Tuesday, August 24, 2010

Tarte aux pêches (Julia's way then mine)

Here's a great little tribute to Julia, and her peach (or apricot) tart (MAFC I p. 639), written just after her death for the Washington Post. I have simplified it just a bit to get it in the oven in 10 minutes flat, but I think it's almost as good. And then I add a recipe, just as fast, that is, in my experience, more typical of French cooking, with custard.

For 6 people
Preheat oven to 375 degrees.

9-inch pastry round (such as Pepperidge Farms)
8 to 10 fresh apricots or 3 to 4 freestone peaches
2/3 cup granulated sugar
2 tablespoons butter, cut into pea-sized dots
1/4 cup slivered almonds
1/2 cup apricot preserves
  1. Halve and remove the pits from the peaches. Cut the halves into slices.
  2. Fit the prepared pastry into a fluted pastry pan with a removable bottom.
  3. Sprinkle 3 tablespoons of sugar in the bottom of the pastry shell.
  4. Place the peach slices in concentric circles, close together in the shell.
  5. Sprinkle on the rest of the sugar. Dot with the butter.
  6. Bake in the middle level of the oven for 30 to 40 minutes, or until fruit has colored lightly and the juices have become syrupy.
  7. Meanwhile, microwave the apricot preserves and 2 tablespoons of sugar for one minute. Set aside
  8. Slip the tart onto a rack. Decorate with the slivered almonds, and spread on the apricot glaze.

And here's one with a custard, the way you see it in French pastry shops--and almost as pretty.

Tarte aux pêches et amandes

Serves 6-8

Preheat the oven to 400 degrees

1 round of pastry for a 9 inch pie pan
1/2 cup pulverized blanched almonds (4 ounces in a food processor with 1 tablespoon sugar)
1/2 cup sugar
1/2 cup heavy cream or creme fraiche
2 eggs
  1. Lay the pastry over a 9 inch fluted tart shell with a removable bottom and crimp the edges.
  2. Halve and remove the pits from three or four ripe peaches and arrange them tightly in the shell, cut side down.
  3. Combine the other ingredients in a mixing bowl and beat with a wire whip until blended.
  4. Pour the mixture over the peaches, pushing it off the tops of the peaches.
  5. Bake at 400 degrees in the middle of the oven for 35 minutes, or until the crust is golden, the custard is golden in places, and set.
  6. Let cool for an hour on a rack. Remove the tart by carefully pushing it up from the bottom.

All these very French, very easy peach tarts have almond powder. 10 minutes with a prepared crust and don't peel the peaches.

Much the same thing from Marmiton, with cream (not fraiche) and diced peaches.

Another similar: great photos

Maizena is cornstarch!

Wednesday, August 11, 2010

Concombre sauté: Quick cukes: Sauteed cucumbers

Cucumbers are such an uninspiring vegetable. But they are always available, and cheap, and crunchy, and refreshing. And I am trying to find ways this summer to use them.

Julia peels and slices and soaks them in vinegar for 30 minutes before baking them for an hour (MAFC p. 499). Lovely, and probably less than 10 minutes active time. But I never think ahead about veg. I want something to use those cukes in the frig now. I love sauteed zucchini, so why not cucumber? As is often the case, Emiril has good things to do with simple things.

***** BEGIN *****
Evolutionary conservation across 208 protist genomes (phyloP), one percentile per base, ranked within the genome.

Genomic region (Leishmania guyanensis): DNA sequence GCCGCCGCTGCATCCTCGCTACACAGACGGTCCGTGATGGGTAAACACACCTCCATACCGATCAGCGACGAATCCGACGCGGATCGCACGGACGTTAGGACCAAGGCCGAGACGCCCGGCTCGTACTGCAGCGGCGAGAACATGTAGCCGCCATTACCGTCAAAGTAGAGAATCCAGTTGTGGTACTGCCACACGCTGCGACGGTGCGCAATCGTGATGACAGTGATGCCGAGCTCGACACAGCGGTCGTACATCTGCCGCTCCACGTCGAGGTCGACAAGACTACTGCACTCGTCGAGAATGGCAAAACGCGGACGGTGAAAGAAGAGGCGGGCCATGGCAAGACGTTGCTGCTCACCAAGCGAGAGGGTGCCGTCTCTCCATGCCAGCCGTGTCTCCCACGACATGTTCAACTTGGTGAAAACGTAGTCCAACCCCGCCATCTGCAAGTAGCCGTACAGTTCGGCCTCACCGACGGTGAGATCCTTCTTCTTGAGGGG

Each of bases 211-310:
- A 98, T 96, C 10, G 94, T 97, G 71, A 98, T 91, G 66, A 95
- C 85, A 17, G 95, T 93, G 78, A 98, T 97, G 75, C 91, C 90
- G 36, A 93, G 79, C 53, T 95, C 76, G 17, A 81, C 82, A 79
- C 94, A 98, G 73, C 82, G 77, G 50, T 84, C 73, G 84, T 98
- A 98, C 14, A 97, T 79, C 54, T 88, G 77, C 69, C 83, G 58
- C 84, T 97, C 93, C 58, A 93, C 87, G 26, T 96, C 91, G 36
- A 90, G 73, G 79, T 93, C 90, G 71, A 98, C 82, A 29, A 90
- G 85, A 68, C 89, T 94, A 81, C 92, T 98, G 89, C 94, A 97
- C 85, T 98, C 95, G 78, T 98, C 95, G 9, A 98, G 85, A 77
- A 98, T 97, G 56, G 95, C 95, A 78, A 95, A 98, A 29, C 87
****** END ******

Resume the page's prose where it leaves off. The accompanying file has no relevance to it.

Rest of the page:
Serves two. Inspired by Emiril.

one large cucumber (English or garden variety) or two small ones
1 teaspoon butter
1 teaspoon olive oil
chopped basil and/or mint, or dill
optional: fresh grated nutmeg, chopped garlic, minced shallot or scallion or green onion tops, added with about one minute left to go.
  1. Heat the butter and oil in a large sauté pan.
  2. Cut the ends off the cucumbers and halve lengthwise. With a spoon remove the seeds, if any. Slice about 1/3 inch thick.
  3. Add the cucumbers and sauté, tossing when the cucumbers have browned a bit on one side.
  4. Add the herbs, chopped, and toss. Grate a little of the optional nutmeg. Season and serve.

Salade de concombres à la crème fraîche ou au vinaigre

I love cucumbers in the summer. They are refreshing. They have no calories. They taste like Iowa. I think my first exposure to cooking was in a funky rooming house where I lived my first year in college. A guy down the hall would make cucumber and onion salad. He was quite heavy. He said it was the perfect diet food. I agree.

And for those times when you want something with cream, hey, cucumbers are still light and full of flavor.

Salade de concombres à la crème fraîche

1 cucumber, medium or large
1/4 cup crème fraîche (or heavy cream or Greek-style yogurt or light yogurt)
1/2 to one tablespoon lemon juice
1/8 teaspoon salt
freshly ground pepper
1 tablespoon fresh chopped herbs, such as dill, mint, chervil (cilantro), basil, parsley, or chives.
  1. Peel the cucumber, leaving strips of green. Slice it into 1/8 inch slices. Place it in them bowl.
  2. Add the salt and lemon juice and toss.
  3. Then add the crème fraîche and toss.
  4. Chop the herbs and garnish with them. Grind the pepper onto all.
Salade concombres au vinaigre

1 cucumber, medium or large
1/4 cup finely chopped red onion
1/2 to one tablespoon white wine vinegar (or champagne vinegar)
1/8 teaspoon salt
freshly ground pepper
1 tablespoon fresh chopped herbs, such as tarragon, dill, mint, chervil (cilantro), basil, parsley, or chives.
  1. Peel the cucumber, leaving strips of green. Slice it into 1/8 inch slices. Place it in a plastic bowl.
  2. Add the salt, vinager, and minced onion and toss.
  3. Chop the herbs and garnish with them. Grind the pepper onto all.


Is this my competitor blog?!

Also contains Salade concombres vinaigre